The Washington PostDemocracy Dies in Darkness

Transcript: ‘Gaslit’

Placeholder while article actions load

MS. QUINN: Wow. Good afternoon, and welcome to Washington Post Live. I’m Sally Quinn, author and Washington Post writer here at The Post.

It's been almost 50 years since the break‑in at Watergate. "Gaslit" is the upcoming STARZ series that depicts Martha Mitchell's experience during the Watergate scandal, from sitting in the front row while her husband, Attorney General John Mitchell, ordered the break‑in, to being drugged and kidnapped.

I'm joined today by three people who brought the story of Martha Mitchell to life: Mignon Clyburn, a board member of Lionsgate and the former commissioner of the Federal Communications Commission; series creator, executive producer and showrunner Robbie Pickering; and actor Allison Tolman, who plays the role of journalist Winzola McLendon. Thank you all so much for joining me here today.

Robbie, I think I'll ask you the first question. "Gaslit" is built on the first season of your acclaimed podcast, "Slow Burn," which you also created and executive‑produced. So‑‑

MR. PICKERING: No, no, no. I didn't create that podcast.



MR. PICKERING: No, no. I‑‑

MS. QUINN: Well, can I give you credit, anyway? Okay.

MR. PICKERING: No, I can't take credit for the podcast.

MS. QUINN: So, you produced it. You produced it.


MS. QUINN: I think Martha Mitchell actually created it.

MR. PICKERING: Yeah, Martha Mitchell created it.

MS. QUINN: So, Robbie, let me ask you this question. So, it's based on "Slow Burn." Is that right?

MR. PICKERING: Yeah. It's based on "Slow Burn," which was a podcast that Leon Neyfakh created for Slate, and yeah, it was all about‑‑the first episode was about Martha. But, really, the purpose of the podcast was kind of to immerse a new audience in, you know, a real‑life feeling of what it felt like to go through one of these scandals, and of course, it came out in 2018, 2017. So, it was while all the Trump, you know, Russia stuff was boiling and all that.

MS. QUINN: So, why Martha Mitchell? Why did you concentrate on her out of all the characters in the Watergate scandal?

MR. PICKERING: Well, I mean, I personally have been obsessed with this whole period since I was 11 or 12 and Nixon's funeral was on television, and I remember my mom watching it and just weeping. I grew up in a small town in Texas. My mother is a very evangelical conservative, and she‑‑I didn't know anything about Nixon, and I kind of asked why are you crying. And she said to me he was a good man, he was a great man, and the liberals did this to him, and kind of from that point on, I was like, I've got to know everything I can find out about this period. And I became really obsessed with, you know, all the Oliver Stone movies and books like Jay Anthony Lukas' "Nightmare" and things like that.

And kind of what I discovered along the way was that the‑‑you know, there's the Oliver Stone, kind of "All the President's Men," you know, Woodward and Bernstein the heroes and Nixon the villain kind of version, which I think is kind of a baby‑boomer version of mythologizing of that period.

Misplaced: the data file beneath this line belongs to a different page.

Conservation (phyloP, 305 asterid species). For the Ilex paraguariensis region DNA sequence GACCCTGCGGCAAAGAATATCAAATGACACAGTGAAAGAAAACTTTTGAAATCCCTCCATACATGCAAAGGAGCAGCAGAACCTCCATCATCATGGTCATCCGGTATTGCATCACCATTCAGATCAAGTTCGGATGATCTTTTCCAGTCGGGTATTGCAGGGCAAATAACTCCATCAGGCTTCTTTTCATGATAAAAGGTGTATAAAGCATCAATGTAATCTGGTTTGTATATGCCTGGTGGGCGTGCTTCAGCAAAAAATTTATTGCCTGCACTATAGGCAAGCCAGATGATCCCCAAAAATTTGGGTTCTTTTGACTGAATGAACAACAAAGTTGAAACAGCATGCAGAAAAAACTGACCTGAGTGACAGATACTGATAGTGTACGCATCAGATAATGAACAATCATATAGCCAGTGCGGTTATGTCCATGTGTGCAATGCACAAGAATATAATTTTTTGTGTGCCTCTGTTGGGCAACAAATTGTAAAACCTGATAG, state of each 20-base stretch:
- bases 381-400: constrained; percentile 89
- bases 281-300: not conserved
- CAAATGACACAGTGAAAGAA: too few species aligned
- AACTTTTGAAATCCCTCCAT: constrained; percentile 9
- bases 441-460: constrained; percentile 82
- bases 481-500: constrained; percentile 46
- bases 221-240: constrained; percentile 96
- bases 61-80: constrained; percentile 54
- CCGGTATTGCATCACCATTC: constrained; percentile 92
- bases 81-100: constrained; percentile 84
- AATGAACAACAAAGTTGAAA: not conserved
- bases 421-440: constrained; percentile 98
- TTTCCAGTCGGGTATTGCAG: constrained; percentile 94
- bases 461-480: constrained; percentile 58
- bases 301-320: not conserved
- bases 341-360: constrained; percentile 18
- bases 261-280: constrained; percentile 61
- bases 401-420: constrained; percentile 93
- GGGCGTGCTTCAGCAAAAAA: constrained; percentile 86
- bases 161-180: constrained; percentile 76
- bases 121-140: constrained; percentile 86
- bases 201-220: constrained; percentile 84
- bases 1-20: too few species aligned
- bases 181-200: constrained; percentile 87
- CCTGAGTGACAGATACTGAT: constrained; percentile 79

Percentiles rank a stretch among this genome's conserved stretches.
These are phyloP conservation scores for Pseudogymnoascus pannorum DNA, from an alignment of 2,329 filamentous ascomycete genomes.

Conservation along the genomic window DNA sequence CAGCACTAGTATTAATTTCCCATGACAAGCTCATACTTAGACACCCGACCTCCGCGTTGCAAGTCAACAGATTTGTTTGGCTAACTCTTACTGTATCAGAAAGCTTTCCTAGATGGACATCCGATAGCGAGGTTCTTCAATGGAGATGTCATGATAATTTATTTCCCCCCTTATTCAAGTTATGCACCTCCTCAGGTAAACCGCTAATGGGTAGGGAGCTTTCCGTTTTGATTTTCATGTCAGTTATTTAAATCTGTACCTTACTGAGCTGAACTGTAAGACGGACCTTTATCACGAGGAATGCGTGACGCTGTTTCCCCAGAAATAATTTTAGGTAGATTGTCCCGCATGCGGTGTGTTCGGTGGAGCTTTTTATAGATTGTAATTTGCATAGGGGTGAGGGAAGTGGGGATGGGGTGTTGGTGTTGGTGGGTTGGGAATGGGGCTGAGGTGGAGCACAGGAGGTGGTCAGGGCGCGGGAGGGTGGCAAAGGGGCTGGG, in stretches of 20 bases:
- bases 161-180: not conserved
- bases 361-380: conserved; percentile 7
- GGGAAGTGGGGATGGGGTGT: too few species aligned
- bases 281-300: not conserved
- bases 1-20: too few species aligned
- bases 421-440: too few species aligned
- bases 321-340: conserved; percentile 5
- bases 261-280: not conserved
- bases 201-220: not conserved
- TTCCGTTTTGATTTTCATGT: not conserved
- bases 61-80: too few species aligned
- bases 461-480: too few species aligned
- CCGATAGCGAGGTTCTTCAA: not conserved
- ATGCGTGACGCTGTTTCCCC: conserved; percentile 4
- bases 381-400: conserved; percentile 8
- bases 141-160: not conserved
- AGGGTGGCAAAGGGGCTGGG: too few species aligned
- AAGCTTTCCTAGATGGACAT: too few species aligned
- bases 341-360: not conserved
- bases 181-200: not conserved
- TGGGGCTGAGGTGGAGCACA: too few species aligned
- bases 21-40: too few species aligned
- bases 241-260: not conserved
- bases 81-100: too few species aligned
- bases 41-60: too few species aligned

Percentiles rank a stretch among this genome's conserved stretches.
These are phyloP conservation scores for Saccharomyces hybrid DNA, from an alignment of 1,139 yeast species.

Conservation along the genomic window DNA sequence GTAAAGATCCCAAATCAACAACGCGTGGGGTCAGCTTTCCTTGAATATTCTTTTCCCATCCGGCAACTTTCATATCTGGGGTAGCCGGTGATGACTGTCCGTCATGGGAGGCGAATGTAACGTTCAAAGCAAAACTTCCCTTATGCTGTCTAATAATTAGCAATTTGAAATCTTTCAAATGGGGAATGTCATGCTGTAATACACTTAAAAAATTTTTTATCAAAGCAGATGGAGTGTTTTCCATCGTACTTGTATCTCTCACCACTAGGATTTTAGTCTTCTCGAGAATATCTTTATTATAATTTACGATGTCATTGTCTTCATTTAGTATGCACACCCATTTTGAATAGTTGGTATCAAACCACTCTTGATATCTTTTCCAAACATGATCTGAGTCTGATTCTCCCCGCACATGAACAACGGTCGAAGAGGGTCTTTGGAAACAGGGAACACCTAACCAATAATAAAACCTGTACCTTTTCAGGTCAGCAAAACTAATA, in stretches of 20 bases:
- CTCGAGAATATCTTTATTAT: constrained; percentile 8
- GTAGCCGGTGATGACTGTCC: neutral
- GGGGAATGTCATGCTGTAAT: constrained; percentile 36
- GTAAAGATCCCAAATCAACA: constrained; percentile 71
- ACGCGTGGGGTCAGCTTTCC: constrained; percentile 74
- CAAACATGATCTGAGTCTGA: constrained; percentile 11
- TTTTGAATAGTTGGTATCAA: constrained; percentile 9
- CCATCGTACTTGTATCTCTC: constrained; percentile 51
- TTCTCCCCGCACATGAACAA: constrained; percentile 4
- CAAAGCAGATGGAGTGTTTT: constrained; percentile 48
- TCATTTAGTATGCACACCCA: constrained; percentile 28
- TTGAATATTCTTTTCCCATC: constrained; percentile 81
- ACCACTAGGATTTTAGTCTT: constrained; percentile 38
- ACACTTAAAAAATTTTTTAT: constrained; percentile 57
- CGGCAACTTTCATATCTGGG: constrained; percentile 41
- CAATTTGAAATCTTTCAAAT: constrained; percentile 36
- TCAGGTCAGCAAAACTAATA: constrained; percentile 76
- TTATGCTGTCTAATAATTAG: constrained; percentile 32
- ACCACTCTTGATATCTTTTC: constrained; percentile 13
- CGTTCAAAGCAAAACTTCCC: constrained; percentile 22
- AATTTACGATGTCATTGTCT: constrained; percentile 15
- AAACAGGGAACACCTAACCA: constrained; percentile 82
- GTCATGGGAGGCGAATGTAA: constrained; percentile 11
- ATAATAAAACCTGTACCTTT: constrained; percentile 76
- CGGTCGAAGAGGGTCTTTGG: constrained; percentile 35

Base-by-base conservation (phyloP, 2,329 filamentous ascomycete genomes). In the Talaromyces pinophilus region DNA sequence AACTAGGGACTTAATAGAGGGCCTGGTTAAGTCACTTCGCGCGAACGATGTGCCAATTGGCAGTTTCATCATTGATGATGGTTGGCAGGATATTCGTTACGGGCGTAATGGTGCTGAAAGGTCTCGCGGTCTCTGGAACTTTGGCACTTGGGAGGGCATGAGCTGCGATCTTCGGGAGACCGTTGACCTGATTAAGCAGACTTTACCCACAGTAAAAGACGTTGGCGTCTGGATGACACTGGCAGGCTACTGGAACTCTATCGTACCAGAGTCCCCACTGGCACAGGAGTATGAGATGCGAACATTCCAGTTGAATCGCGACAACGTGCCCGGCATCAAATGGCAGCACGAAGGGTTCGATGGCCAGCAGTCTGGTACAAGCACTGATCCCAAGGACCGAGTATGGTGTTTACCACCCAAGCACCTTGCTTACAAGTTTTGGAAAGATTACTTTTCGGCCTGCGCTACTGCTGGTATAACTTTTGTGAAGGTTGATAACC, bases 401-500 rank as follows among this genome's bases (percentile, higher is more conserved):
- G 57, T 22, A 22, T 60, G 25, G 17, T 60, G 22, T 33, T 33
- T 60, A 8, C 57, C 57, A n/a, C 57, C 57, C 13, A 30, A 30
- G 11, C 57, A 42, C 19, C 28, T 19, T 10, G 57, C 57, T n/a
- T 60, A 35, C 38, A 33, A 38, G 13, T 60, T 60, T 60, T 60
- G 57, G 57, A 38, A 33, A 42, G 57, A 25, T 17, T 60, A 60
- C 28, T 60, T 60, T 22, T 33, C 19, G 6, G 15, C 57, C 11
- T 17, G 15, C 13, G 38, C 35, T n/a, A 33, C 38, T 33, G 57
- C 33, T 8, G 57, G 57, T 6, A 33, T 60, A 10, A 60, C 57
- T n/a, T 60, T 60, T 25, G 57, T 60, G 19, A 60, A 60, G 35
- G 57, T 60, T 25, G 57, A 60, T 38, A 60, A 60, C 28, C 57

But when I read like particularly Jay Anthony Lukas' book, "Nightmare," and then in 2008, Rick Perlstein's book, "Nixonland," it really made the whole period kind of more relatable, and the villains were a lot more relatable on a human level than I thought. And the heroes were a lot more‑‑felt a lot more complex.

Well, I'll also say "The Final Days" does this as well, the Woodward and Bernstein book. I really loved that book as well, and I always‑‑

MS. QUINN: Did you see Martha Mitchell as a hero or a villain or somewhere in between?

MR. PICKERING: I didn't see her at all is what I'm kind of building up to. I mean, I really‑‑in all the contemporaneous accounts and all the‑‑you know, John Dean's book, any of these accounts, Martha Mitchell was really sidelined a lot.

And, you know, I wanted to make a show about the people around Nixon for a while, and it wasn't‑‑nobody really bit until Leon's podcast came along, and what it did was really center Martha in the scandal. And that was such an inspirational thing to hear, especially because I knew about her, but she always felt tangential, and I think that was by design.

And then I started reading more and more about Martha Mitchell once I got the show going and, you know, reading not only Martha's biography, but also, you know, like Nora Ephron wrote about Martha Mitchell. A lot of people who kind of judged her initially because she was complicit in all these‑‑all of Nixon's schemes before she started telling the truth about Watergate, and that‑‑I've always written about Southern conservative women because of that duality. I mean that kind of‑‑they're kind of‑‑to me, they're kind of punk rock because they're women.


MR. PICKERING: But‑‑and we want to remember them, but to me as kind of the liberal, they're punk rock for the wrong side.

And I think that, you know, I grew up with women like that, and so when I'm writing Martha, I'm just writing church ladies I grew up with and things like that. You know, the show is really a study of complicity, and Martha is‑‑because she was complicit in horrible things before Watergate and then started telling the truth, it's really kind of a complicated hero.